With good teaching it can be the most fascinating subject and really develops thinking skills.

Copthallresident Fri 18-Jan-13 08:27:05

Jux Sorry that looked personal but it was a general rather than a specific you blush Actually when looking at schools I thought that was a negative to the faith school, when actually in the end DD did it voluntarily....

DS1 did RE GCSE. He hates religion and is strictly a born again atheist but loved RE. The philosophy and ethics was a real stimulant to class discussion and debate.
However the full GCSE is normally 4 exams. If they do 2 exams it's probably the short course which counts as half a GCSE.
One hour a week isn't really enough time to do the full course and DS, along with 2 or 3 others chose to do the full course in after school lessons.

glaurung Fri 18-Jan-13 13:09:00

secret, several boards do short course RE as one exam and long course as two.

glaurung sorry I should have thought about different boards. It was the one hour a week that made me think that it was the same as DS.
I know RE teachers often feel they get a raw deal on lesson time, I know that at DS's school lots of pupils got pulled out of RE to do booster classes in English or Maths close to GCSE time.

glaurung Fri 18-Jan-13 14:09:22

No apology needed secret - it was a good point to check if it was long or short course, just not quite as simple as looking at the number of exams.

MoreBeta Fri 18-Jan-13 14:16:24

I got a GCSE in RE some 35 years ago and it was a lot like English Literature combined with Ancient History. Jolly interesting and quite an academic subject. Glad I did it and still remember much of the discussion about Synoptic Gospels.

I used to go to church 8 times a week in those days though. Funnily enough I just started accidentally going to church 4 times a week after a very long break.

gazzalw Fri 18-Jan-13 14:41:19

I think RE is just the type of subject that should be core to their GCSE choices.It is about philosophy and morality and getting the children to think a bit more creatively and outside the box about issues that affect as individuals and in the wider society too....

DS has started secondary school with an anti-RE stance but from what they've studied so far I can say that I approve and I'm an out-and-out atheist....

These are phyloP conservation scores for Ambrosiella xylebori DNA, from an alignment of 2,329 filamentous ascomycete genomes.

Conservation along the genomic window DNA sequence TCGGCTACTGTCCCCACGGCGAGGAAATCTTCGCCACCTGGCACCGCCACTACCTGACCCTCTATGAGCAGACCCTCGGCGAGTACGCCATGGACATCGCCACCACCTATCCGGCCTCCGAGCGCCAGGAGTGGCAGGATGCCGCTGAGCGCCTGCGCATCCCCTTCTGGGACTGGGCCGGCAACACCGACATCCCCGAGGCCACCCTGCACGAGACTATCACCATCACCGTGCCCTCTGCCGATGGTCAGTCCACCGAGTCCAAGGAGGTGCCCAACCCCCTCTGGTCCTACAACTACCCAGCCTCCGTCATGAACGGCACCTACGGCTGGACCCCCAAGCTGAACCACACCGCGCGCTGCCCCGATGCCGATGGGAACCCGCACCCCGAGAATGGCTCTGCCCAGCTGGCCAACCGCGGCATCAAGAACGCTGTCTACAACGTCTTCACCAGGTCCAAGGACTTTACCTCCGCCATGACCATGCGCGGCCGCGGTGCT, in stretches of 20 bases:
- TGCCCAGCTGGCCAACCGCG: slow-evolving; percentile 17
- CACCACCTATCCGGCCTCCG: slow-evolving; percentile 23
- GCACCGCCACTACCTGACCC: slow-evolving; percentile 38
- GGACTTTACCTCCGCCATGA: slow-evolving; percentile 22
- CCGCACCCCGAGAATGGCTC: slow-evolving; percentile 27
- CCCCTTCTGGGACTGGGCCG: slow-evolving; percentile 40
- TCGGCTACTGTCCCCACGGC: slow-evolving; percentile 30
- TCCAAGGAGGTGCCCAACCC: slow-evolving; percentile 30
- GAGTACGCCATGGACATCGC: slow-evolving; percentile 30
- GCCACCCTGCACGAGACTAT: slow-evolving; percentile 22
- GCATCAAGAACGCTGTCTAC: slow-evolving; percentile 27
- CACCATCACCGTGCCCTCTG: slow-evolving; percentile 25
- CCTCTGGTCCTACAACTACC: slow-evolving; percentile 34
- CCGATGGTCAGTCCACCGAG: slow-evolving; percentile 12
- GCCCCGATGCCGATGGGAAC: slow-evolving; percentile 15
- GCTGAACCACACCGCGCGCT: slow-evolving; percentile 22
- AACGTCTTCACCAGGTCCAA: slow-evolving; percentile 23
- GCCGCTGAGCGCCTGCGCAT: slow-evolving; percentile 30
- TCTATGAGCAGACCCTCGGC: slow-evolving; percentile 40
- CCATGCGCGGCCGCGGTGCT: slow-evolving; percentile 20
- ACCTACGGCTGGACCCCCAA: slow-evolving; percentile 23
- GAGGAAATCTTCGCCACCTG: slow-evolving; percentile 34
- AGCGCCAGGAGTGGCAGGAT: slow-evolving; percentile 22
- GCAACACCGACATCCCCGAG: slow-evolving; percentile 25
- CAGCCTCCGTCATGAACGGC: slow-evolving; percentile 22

fairylightsandtinsel Fri 18-Jan-13 21:56:37

As an atheist RS teacher this is a very encouraging and positive thread. In my current (private) school RS is an option but in my previous (state) school, we did exactly what the OP is saying, meet the gov requirement and make it worthwhile. Before that, it was compulsory but the kids just couldn't see the point and classes were nightmare. Generally, they do all enjoy it and learn useful debating and essay skills.

chloe74 Fri 18-Jan-13 22:48:55

morality, ethics, debates, essay's etc are all good, so why not have a philosophy class?

Its the religion that is the problem. How much is taught about Mormonism, Scientology, Humanisim, Wicca, Buddhism, Shinto, Pastafarianism, Jedi, creationism etc? when you force them to do a Judo-Christian curriculum its all about state indoctrination for some schools and grade inflation in others.

Religion shouldn't be allowed within a mile of state schools, at best its a waste of time and at worst its abuse.

sashh Sat 19-Jan-13 08:18:17

Scurryfunge, we didn't learn how to programme computers at school!

Some of us did. 1 Commodore Pet to a class of 16 with a day trip to the local college to program with punched cards.

In the second year of the O Level we got a second machine with a floppy drive, you had to use one floppy to boot the system and then a second one for your programming.

Join the discussion

Join the discussion

Registering is free, easy, and means you can join in the discussion, get discounts, win prizes and lots more.

Register now